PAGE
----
Inherited Variants in Regulatory T Cell Genes and Outcome of Ovarian Cancer

Department of Health Sciences Research, Mayo Clinic, Rochester, Minnesota, United States of America.
PLoS ONE (Impact Factor: 3.23). 01/2013; 8(1):e53903. DOI: 10.1371/journal.pone.0053903
Source: PubMed


Although ovarian cancer is the most lethal of gynecologic malignancies, wide variation in outcome following conventional therapy continues to exist. The presence of tumor-infiltrating regulatory T cells (Tregs) has a role in outcome of this disease, and a growing body of data supports the existence of inherited prognostic factors. However, the role of inherited variants in genes encoding Treg-related immune molecules has not been fully explored. We analyzed expression quantitative trait loci (eQTL) and sequence-based tagging single nucleotide polymorphisms (tagSNPs) for 54 genes associated with Tregs in 3,662 invasive ovarian cancer cases. With adjustment for known prognostic factors, suggestive results were observed among rarer histological subtypes; poorer survival was associated with minor alleles at SNPs in RGS1 (clear cell, rs10921202, p = 2.7×10(-5)), LRRC32 and TNFRSF18/TNFRSF4 (mucinous, rs3781699, p = 4.5×10(-4), and rs3753348, p = 9.0×10(-4), respectively), and CD80 (endometrioid, rs13071247, p = 8.0×10(-4)). Fo0r the latter, correlative data support a CD80 rs13071247 genotype association with CD80 tumor RNA expression (p = 0.006). An additional eQTL SNP in CD80 was associated with shorter survival (rs7804190, p = 8.1×10(-4)) among all cases combined. As the products of these genes are known to affect induction, trafficking, or immunosuppressive function of Tregs, these results suggest the need for follow-up phenotypic studies.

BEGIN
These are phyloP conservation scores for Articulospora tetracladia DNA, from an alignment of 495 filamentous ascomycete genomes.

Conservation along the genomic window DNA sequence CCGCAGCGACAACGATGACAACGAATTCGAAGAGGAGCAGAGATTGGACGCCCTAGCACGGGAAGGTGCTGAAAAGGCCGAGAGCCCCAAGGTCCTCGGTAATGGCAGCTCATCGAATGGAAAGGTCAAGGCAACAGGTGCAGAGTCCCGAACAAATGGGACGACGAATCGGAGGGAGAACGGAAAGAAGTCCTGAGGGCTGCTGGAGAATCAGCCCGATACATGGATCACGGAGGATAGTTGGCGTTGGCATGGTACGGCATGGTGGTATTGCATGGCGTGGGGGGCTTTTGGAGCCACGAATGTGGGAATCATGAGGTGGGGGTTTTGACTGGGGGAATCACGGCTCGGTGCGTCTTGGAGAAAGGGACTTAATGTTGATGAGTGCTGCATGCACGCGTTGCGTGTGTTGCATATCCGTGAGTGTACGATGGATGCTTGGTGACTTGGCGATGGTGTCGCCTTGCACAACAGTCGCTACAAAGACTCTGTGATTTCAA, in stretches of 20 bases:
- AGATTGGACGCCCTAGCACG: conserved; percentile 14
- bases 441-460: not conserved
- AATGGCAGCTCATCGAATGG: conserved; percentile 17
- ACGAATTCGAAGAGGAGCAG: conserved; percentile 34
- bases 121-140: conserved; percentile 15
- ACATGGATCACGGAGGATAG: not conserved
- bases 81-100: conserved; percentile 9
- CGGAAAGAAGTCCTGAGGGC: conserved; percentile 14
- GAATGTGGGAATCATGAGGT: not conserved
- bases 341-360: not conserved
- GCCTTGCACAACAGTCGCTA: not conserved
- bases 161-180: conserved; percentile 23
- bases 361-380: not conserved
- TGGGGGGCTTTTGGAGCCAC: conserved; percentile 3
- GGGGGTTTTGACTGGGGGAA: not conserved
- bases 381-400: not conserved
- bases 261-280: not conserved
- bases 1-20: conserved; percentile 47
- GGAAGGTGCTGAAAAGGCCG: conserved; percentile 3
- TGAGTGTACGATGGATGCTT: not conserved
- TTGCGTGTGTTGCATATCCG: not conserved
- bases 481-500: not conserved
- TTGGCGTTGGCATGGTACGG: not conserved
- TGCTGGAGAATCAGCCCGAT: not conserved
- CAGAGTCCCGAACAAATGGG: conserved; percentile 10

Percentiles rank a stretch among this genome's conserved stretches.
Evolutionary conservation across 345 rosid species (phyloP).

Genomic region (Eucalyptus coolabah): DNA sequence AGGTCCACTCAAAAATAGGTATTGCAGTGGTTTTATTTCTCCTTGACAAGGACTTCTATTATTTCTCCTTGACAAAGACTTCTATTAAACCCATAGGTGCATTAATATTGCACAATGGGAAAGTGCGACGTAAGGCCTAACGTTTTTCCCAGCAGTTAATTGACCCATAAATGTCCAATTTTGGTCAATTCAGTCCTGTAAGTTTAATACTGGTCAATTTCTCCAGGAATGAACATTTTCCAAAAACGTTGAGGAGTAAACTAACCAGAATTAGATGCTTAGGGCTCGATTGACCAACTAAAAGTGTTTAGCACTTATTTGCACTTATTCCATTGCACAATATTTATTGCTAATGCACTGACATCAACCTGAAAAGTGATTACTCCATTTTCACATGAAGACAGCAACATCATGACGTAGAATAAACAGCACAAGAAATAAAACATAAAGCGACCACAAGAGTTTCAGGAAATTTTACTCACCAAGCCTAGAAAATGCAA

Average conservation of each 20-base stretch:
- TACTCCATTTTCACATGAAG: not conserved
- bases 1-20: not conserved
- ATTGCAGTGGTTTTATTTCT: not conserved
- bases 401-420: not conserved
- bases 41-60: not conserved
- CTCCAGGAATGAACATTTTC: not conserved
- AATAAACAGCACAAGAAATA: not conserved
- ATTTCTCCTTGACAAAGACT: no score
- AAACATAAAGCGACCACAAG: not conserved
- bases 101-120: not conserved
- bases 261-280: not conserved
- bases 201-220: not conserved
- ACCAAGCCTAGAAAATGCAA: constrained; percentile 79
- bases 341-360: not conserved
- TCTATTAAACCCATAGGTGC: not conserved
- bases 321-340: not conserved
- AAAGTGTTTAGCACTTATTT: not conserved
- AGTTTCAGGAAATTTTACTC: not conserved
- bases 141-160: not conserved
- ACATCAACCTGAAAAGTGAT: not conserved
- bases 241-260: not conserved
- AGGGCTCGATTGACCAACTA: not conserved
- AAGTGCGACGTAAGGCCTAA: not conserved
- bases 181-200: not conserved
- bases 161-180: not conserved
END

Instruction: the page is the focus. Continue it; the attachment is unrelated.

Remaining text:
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Available from: Lara E Sucheston-Campbell, Oct 04, 2015
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